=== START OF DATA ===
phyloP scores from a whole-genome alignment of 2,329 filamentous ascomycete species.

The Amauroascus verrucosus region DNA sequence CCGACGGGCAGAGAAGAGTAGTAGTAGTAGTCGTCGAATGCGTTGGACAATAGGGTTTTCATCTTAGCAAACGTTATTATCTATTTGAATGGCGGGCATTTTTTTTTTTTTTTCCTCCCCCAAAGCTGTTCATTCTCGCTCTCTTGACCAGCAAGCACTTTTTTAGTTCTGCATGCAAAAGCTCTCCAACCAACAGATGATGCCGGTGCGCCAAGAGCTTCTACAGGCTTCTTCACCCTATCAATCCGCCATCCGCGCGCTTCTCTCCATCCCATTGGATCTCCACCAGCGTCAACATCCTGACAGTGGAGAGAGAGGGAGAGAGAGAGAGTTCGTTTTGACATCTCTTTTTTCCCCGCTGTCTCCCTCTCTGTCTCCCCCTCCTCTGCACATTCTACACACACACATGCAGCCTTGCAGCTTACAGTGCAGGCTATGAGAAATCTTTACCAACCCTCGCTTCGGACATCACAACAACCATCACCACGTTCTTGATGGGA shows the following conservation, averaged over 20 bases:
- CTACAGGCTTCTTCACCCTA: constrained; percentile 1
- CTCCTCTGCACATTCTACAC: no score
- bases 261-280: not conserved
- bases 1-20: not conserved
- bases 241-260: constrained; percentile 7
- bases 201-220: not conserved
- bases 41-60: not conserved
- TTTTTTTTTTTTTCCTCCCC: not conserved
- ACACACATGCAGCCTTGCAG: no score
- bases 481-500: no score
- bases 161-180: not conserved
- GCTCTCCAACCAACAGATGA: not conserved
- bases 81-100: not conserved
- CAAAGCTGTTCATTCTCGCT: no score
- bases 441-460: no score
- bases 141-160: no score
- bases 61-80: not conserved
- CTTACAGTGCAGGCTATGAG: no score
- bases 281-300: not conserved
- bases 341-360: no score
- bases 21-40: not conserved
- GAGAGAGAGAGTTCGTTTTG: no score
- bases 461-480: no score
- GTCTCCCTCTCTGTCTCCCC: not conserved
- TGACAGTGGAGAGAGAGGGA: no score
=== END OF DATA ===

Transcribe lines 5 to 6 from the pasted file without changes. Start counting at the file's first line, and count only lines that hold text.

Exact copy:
- bases 261-280: not conserved
- bases 1-20: not conserved